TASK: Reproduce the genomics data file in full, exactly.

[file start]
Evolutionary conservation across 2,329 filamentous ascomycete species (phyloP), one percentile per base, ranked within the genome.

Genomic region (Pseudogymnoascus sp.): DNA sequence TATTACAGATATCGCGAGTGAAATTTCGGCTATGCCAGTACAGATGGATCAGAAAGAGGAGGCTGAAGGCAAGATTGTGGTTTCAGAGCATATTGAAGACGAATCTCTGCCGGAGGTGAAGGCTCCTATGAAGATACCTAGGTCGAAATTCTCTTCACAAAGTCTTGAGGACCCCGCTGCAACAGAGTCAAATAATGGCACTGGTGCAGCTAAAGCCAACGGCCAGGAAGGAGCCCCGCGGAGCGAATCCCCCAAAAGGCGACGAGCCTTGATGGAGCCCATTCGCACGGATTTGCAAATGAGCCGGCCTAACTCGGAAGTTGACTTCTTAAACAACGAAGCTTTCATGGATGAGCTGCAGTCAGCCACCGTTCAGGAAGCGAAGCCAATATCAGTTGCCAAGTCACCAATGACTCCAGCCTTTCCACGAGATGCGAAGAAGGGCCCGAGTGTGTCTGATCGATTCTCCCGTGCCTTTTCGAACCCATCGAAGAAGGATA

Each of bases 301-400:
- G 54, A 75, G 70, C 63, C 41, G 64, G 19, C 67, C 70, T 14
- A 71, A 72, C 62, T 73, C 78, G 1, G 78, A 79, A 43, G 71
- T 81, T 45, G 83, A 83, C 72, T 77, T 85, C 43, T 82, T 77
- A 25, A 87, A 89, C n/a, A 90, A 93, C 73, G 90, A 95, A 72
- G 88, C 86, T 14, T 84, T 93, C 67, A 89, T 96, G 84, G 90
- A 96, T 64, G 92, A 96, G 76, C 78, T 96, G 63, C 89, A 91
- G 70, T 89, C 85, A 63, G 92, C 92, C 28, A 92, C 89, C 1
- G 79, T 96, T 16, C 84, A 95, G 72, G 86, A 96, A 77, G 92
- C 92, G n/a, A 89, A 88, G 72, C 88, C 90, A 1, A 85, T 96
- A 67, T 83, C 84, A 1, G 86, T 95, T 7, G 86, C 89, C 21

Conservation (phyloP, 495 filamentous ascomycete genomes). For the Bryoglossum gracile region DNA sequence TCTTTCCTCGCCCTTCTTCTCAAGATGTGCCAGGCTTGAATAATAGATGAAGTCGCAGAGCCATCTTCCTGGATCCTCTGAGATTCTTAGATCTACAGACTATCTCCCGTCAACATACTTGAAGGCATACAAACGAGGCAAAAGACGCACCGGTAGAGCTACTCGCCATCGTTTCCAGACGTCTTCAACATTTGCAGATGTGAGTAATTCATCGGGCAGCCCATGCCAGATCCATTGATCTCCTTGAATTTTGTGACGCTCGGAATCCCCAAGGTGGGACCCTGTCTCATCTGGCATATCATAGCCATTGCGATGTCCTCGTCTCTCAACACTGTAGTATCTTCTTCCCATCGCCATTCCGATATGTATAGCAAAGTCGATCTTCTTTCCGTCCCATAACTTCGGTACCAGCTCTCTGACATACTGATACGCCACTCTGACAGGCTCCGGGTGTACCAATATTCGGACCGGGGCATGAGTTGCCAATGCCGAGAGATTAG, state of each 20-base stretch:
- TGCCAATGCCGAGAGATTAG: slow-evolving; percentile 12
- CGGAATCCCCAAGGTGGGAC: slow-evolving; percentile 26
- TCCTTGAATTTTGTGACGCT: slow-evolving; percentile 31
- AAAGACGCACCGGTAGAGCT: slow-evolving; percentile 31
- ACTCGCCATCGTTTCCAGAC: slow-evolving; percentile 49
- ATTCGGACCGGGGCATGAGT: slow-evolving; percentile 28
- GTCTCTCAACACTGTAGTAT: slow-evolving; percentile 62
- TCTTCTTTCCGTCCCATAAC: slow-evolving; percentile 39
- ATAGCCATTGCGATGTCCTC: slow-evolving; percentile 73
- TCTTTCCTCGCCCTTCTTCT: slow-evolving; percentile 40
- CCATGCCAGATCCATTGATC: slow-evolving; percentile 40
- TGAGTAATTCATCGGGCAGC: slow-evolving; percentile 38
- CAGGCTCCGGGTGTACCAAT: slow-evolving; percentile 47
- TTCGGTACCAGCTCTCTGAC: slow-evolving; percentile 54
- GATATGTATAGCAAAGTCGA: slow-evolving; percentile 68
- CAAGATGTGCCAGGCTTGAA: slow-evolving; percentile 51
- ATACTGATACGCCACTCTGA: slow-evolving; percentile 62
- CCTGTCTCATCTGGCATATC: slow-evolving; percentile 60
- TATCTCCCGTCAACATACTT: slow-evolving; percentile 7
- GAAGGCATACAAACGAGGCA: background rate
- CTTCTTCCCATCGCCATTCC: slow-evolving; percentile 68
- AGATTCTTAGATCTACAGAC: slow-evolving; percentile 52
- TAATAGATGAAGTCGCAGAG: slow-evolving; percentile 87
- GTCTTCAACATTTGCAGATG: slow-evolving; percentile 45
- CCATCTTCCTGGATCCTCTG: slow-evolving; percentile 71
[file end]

Evolutionary conservation across 2,329 filamentous ascomycete species (phyloP), one percentile per base, ranked within the genome.

Genomic region (Pseudogymnoascus sp.): DNA sequence TATTACAGATATCGCGAGTGAAATTTCGGCTATGCCAGTACAGATGGATCAGAAAGAGGAGGCTGAAGGCAAGATTGTGGTTTCAGAGCATATTGAAGACGAATCTCTGCCGGAGGTGAAGGCTCCTATGAAGATACCTAGGTCGAAATTCTCTTCACAAAGTCTTGAGGACCCCGCTGCAACAGAGTCAAATAATGGCACTGGTGCAGCTAAAGCCAACGGCCAGGAAGGAGCCCCGCGGAGCGAATCCCCCAAAAGGCGACGAGCCTTGATGGAGCCCATTCGCACGGATTTGCAAATGAGCCGGCCTAACTCGGAAGTTGACTTCTTAAACAACGAAGCTTTCATGGATGAGCTGCAGTCAGCCACCGTTCAGGAAGCGAAGCCAATATCAGTTGCCAAGTCACCAATGACTCCAGCCTTTCCACGAGATGCGAAGAAGGGCCCGAGTGTGTCTGATCGATTCTCCCGTGCCTTTTCGAACCCATCGAAGAAGGATA

Each of bases 301-400:
- G 54, A 75, G 70, C 63, C 41, G 64, G 19, C 67, C 70, T 14
- A 71, A 72, C 62, T 73, C 78, G 1, G 78, A 79, A 43, G 71
- T 81, T 45, G 83, A 83, C 72, T 77, T 85, C 43, T 82, T 77
- A 25, A 87, A 89, C n/a, A 90, A 93, C 73, G 90, A 95, A 72
- G 88, C 86, T 14, T 84, T 93, C 67, A 89, T 96, G 84, G 90
- A 96, T 64, G 92, A 96, G 76, C 78, T 96, G 63, C 89, A 91
- G 70, T 89, C 85, A 63, G 92, C 92, C 28, A 92, C 89, C 1
- G 79, T 96, T 16, C 84, A 95, G 72, G 86, A 96, A 77, G 92
- C 92, G n/a, A 89, A 88, G 72, C 88, C 90, A 1, A 85, T 96
- A 67, T 83, C 84, A 1, G 86, T 95, T 7, G 86, C 89, C 21

Conservation (phyloP, 495 filamentous ascomycete genomes). For the Bryoglossum gracile region DNA sequence TCTTTCCTCGCCCTTCTTCTCAAGATGTGCCAGGCTTGAATAATAGATGAAGTCGCAGAGCCATCTTCCTGGATCCTCTGAGATTCTTAGATCTACAGACTATCTCCCGTCAACATACTTGAAGGCATACAAACGAGGCAAAAGACGCACCGGTAGAGCTACTCGCCATCGTTTCCAGACGTCTTCAACATTTGCAGATGTGAGTAATTCATCGGGCAGCCCATGCCAGATCCATTGATCTCCTTGAATTTTGTGACGCTCGGAATCCCCAAGGTGGGACCCTGTCTCATCTGGCATATCATAGCCATTGCGATGTCCTCGTCTCTCAACACTGTAGTATCTTCTTCCCATCGCCATTCCGATATGTATAGCAAAGTCGATCTTCTTTCCGTCCCATAACTTCGGTACCAGCTCTCTGACATACTGATACGCCACTCTGACAGGCTCCGGGTGTACCAATATTCGGACCGGGGCATGAGTTGCCAATGCCGAGAGATTAG, state of each 20-base stretch:
- TGCCAATGCCGAGAGATTAG: slow-evolving; percentile 12
- CGGAATCCCCAAGGTGGGAC: slow-evolving; percentile 26
- TCCTTGAATTTTGTGACGCT: slow-evolving; percentile 31
- AAAGACGCACCGGTAGAGCT: slow-evolving; percentile 31
- ACTCGCCATCGTTTCCAGAC: slow-evolving; percentile 49
- ATTCGGACCGGGGCATGAGT: slow-evolving; percentile 28
- GTCTCTCAACACTGTAGTAT: slow-evolving; percentile 62
- TCTTCTTTCCGTCCCATAAC: slow-evolving; percentile 39
- ATAGCCATTGCGATGTCCTC: slow-evolving; percentile 73
- TCTTTCCTCGCCCTTCTTCT: slow-evolving; percentile 40
- CCATGCCAGATCCATTGATC: slow-evolving; percentile 40
- TGAGTAATTCATCGGGCAGC: slow-evolving; percentile 38
- CAGGCTCCGGGTGTACCAAT: slow-evolving; percentile 47
- TTCGGTACCAGCTCTCTGAC: slow-evolving; percentile 54
- GATATGTATAGCAAAGTCGA: slow-evolving; percentile 68
- CAAGATGTGCCAGGCTTGAA: slow-evolving; percentile 51
- ATACTGATACGCCACTCTGA: slow-evolving; percentile 62
- CCTGTCTCATCTGGCATATC: slow-evolving; percentile 60
- TATCTCCCGTCAACATACTT: slow-evolving; percentile 7
- GAAGGCATACAAACGAGGCA: background rate
- CTTCTTCCCATCGCCATTCC: slow-evolving; percentile 68
- AGATTCTTAGATCTACAGAC: slow-evolving; percentile 52
- TAATAGATGAAGTCGCAGAG: slow-evolving; percentile 87
- GTCTTCAACATTTGCAGATG: slow-evolving; percentile 45
- CCATCTTCCTGGATCCTCTG: slow-evolving; percentile 71